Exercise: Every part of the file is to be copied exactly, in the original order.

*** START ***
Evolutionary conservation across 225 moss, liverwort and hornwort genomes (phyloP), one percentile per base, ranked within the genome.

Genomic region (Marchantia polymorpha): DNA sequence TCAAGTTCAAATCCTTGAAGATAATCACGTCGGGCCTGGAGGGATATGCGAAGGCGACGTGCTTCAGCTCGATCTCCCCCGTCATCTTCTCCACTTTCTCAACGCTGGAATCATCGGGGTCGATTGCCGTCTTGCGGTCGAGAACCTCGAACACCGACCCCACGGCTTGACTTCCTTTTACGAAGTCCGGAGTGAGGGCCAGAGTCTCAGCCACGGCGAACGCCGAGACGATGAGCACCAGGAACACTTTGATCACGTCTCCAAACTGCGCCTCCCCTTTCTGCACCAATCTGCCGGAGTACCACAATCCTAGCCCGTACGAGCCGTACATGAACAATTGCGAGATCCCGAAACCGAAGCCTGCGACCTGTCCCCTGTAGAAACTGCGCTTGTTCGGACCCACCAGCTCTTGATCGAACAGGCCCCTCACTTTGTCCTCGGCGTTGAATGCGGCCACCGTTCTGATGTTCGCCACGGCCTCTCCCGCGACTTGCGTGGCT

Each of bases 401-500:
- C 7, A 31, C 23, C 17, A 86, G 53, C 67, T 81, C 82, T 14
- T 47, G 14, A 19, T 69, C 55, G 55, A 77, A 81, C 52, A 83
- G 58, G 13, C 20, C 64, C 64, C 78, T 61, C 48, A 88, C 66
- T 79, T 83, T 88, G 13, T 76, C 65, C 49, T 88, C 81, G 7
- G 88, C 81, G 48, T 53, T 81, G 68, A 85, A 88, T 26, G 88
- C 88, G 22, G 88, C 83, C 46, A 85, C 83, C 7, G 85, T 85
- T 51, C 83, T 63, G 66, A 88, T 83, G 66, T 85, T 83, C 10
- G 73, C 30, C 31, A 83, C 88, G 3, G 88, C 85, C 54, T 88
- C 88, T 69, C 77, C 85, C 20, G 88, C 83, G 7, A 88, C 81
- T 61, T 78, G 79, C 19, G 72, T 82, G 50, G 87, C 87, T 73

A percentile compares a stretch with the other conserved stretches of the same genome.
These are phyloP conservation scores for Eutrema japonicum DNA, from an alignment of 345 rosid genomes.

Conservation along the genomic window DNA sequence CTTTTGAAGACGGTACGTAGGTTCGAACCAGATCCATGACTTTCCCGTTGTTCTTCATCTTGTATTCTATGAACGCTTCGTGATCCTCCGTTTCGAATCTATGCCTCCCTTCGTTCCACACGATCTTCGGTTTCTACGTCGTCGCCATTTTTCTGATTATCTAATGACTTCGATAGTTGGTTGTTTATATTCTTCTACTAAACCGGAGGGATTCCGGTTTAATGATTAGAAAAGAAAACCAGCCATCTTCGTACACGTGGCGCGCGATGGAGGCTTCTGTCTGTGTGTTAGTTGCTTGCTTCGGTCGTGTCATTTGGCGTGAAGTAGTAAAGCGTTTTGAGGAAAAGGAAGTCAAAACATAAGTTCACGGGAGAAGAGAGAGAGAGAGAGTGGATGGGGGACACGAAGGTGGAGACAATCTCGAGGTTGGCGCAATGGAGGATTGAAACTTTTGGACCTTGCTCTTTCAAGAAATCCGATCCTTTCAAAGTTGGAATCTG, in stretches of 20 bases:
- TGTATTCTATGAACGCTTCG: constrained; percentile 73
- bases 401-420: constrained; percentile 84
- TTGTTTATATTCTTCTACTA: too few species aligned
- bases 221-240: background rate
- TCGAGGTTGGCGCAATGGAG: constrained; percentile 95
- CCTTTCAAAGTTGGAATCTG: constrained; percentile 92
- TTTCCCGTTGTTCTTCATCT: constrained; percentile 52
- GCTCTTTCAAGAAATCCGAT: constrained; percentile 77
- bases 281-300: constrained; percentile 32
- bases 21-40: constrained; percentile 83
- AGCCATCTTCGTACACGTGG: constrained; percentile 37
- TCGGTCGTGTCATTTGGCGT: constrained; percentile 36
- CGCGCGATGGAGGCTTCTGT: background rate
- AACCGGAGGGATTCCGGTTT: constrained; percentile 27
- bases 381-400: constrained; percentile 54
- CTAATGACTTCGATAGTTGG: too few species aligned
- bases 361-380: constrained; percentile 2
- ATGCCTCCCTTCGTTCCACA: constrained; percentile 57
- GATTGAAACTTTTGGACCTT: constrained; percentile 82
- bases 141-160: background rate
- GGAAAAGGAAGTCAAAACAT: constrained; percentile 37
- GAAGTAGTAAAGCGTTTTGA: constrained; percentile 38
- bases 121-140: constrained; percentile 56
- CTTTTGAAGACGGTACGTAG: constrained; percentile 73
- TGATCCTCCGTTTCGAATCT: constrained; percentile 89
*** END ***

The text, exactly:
Evolutionary conservation across 225 moss, liverwort and hornwort genomes (phyloP), one percentile per base, ranked within the genome.

Genomic region (Marchantia polymorpha): DNA sequence TCAAGTTCAAATCCTTGAAGATAATCACGTCGGGCCTGGAGGGATATGCGAAGGCGACGTGCTTCAGCTCGATCTCCCCCGTCATCTTCTCCACTTTCTCAACGCTGGAATCATCGGGGTCGATTGCCGTCTTGCGGTCGAGAACCTCGAACACCGACCCCACGGCTTGACTTCCTTTTACGAAGTCCGGAGTGAGGGCCAGAGTCTCAGCCACGGCGAACGCCGAGACGATGAGCACCAGGAACACTTTGATCACGTCTCCAAACTGCGCCTCCCCTTTCTGCACCAATCTGCCGGAGTACCACAATCCTAGCCCGTACGAGCCGTACATGAACAATTGCGAGATCCCGAAACCGAAGCCTGCGACCTGTCCCCTGTAGAAACTGCGCTTGTTCGGACCCACCAGCTCTTGATCGAACAGGCCCCTCACTTTGTCCTCGGCGTTGAATGCGGCCACCGTTCTGATGTTCGCCACGGCCTCTCCCGCGACTTGCGTGGCT

Each of bases 401-500:
- C 7, A 31, C 23, C 17, A 86, G 53, C 67, T 81, C 82, T 14
- T 47, G 14, A 19, T 69, C 55, G 55, A 77, A 81, C 52, A 83
- G 58, G 13, C 20, C 64, C 64, C 78, T 61, C 48, A 88, C 66
- T 79, T 83, T 88, G 13, T 76, C 65, C 49, T 88, C 81, G 7
- G 88, C 81, G 48, T 53, T 81, G 68, A 85, A 88, T 26, G 88
- C 88, G 22, G 88, C 83, C 46, A 85, C 83, C 7, G 85, T 85
- T 51, C 83, T 63, G 66, A 88, T 83, G 66, T 85, T 83, C 10
- G 73, C 30, C 31, A 83, C 88, G 3, G 88, C 85, C 54, T 88
- C 88, T 69, C 77, C 85, C 20, G 88, C 83, G 7, A 88, C 81
- T 61, T 78, G 79, C 19, G 72, T 82, G 50, G 87, C 87, T 73

A percentile compares a stretch with the other conserved stretches of the same genome.
These are phyloP conservation scores for Eutrema japonicum DNA, from an alignment of 345 rosid genomes.

Conservation along the genomic window DNA sequence CTTTTGAAGACGGTACGTAGGTTCGAACCAGATCCATGACTTTCCCGTTGTTCTTCATCTTGTATTCTATGAACGCTTCGTGATCCTCCGTTTCGAATCTATGCCTCCCTTCGTTCCACACGATCTTCGGTTTCTACGTCGTCGCCATTTTTCTGATTATCTAATGACTTCGATAGTTGGTTGTTTATATTCTTCTACTAAACCGGAGGGATTCCGGTTTAATGATTAGAAAAGAAAACCAGCCATCTTCGTACACGTGGCGCGCGATGGAGGCTTCTGTCTGTGTGTTAGTTGCTTGCTTCGGTCGTGTCATTTGGCGTGAAGTAGTAAAGCGTTTTGAGGAAAAGGAAGTCAAAACATAAGTTCACGGGAGAAGAGAGAGAGAGAGAGTGGATGGGGGACACGAAGGTGGAGACAATCTCGAGGTTGGCGCAATGGAGGATTGAAACTTTTGGACCTTGCTCTTTCAAGAAATCCGATCCTTTCAAAGTTGGAATCTG, in stretches of 20 bases:
- TGTATTCTATGAACGCTTCG: constrained; percentile 73
- bases 401-420: constrained; percentile 84
- TTGTTTATATTCTTCTACTA: too few species aligned
- bases 221-240: background rate
- TCGAGGTTGGCGCAATGGAG: constrained; percentile 95
- CCTTTCAAAGTTGGAATCTG: constrained; percentile 92
- TTTCCCGTTGTTCTTCATCT: constrained; percentile 52
- GCTCTTTCAAGAAATCCGAT: constrained; percentile 77
- bases 281-300: constrained; percentile 32
- bases 21-40: constrained; percentile 83
- AGCCATCTTCGTACACGTGG: constrained; percentile 37
- TCGGTCGTGTCATTTGGCGT: constrained; percentile 36
- CGCGCGATGGAGGCTTCTGT: background rate
- AACCGGAGGGATTCCGGTTT: constrained; percentile 27
- bases 381-400: constrained; percentile 54
- CTAATGACTTCGATAGTTGG: too few species aligned
- bases 361-380: constrained; percentile 2
- ATGCCTCCCTTCGTTCCACA: constrained; percentile 57
- GATTGAAACTTTTGGACCTT: constrained; percentile 82
- bases 141-160: background rate
- GGAAAAGGAAGTCAAAACAT: constrained; percentile 37
- GAAGTAGTAAAGCGTTTTGA: constrained; percentile 38
- bases 121-140: constrained; percentile 56
- CTTTTGAAGACGGTACGTAG: constrained; percentile 73
- TGATCCTCCGTTTCGAATCT: constrained; percentile 89